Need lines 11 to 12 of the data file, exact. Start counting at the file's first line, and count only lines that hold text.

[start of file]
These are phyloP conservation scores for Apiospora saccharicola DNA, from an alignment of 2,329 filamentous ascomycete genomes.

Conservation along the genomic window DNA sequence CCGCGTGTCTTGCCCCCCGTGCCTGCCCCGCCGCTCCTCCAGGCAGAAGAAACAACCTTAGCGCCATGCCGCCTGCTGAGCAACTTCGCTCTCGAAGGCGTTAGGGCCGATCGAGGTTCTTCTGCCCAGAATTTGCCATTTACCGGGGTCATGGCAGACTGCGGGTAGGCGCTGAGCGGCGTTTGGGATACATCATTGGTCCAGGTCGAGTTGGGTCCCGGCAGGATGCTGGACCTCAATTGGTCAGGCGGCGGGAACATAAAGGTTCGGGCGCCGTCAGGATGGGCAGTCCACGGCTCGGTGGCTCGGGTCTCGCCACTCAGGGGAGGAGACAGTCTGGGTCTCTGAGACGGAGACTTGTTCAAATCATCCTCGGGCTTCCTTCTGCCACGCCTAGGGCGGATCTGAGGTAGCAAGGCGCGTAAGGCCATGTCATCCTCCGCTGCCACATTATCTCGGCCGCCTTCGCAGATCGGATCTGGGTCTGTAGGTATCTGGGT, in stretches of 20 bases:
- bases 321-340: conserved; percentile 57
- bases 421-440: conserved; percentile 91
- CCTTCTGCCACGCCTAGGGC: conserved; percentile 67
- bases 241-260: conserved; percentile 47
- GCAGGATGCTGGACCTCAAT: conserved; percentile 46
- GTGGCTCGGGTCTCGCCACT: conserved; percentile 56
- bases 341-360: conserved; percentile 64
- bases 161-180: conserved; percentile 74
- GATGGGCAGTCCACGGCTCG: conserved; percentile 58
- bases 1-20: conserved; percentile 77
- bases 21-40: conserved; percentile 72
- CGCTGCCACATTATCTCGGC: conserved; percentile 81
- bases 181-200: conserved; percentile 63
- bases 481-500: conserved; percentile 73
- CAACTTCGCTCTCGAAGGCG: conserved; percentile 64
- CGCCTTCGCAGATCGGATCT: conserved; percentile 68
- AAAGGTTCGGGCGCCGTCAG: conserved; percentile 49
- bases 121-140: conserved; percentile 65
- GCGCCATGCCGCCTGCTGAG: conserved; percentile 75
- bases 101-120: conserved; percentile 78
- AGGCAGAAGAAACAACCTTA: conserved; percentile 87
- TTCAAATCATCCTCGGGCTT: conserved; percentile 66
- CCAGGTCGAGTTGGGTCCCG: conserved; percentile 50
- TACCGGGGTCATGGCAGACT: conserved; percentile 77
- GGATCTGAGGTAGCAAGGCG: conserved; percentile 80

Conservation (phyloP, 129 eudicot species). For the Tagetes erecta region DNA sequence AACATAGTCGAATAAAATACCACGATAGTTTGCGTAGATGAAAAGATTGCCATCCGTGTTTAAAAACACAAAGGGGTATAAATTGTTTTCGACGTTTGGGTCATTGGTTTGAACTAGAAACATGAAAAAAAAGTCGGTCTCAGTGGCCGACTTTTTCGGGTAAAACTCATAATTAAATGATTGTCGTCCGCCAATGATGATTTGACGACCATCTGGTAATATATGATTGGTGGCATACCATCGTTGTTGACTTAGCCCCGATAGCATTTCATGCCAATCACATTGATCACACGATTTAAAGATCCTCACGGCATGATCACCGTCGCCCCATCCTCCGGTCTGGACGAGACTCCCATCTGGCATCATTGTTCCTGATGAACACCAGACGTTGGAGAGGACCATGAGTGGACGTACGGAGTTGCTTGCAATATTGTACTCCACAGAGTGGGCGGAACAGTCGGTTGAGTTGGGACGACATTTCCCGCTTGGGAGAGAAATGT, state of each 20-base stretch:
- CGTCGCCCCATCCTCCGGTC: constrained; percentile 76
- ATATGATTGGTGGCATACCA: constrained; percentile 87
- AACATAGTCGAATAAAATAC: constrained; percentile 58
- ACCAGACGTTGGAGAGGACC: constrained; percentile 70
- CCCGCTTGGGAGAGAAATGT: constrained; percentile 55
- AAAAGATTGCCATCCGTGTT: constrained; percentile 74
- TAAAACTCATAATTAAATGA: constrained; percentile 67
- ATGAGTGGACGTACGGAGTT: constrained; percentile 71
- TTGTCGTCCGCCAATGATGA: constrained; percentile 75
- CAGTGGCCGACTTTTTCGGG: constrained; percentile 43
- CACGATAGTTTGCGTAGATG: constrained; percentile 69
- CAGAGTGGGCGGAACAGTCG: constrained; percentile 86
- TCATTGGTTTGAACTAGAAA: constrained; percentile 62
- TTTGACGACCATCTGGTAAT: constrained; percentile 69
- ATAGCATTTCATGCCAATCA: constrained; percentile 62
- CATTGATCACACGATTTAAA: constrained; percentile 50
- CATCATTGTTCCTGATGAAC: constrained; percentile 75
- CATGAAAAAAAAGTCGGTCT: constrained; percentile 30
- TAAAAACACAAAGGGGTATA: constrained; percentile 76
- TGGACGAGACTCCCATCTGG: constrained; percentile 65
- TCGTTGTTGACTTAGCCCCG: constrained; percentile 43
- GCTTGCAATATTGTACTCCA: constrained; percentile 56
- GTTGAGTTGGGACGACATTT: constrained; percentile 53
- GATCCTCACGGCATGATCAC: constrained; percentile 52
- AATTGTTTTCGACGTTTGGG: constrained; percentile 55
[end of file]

- GATGGGCAGTCCACGGCTCG: conserved; percentile 58
- bases 1-20: conserved; percentile 77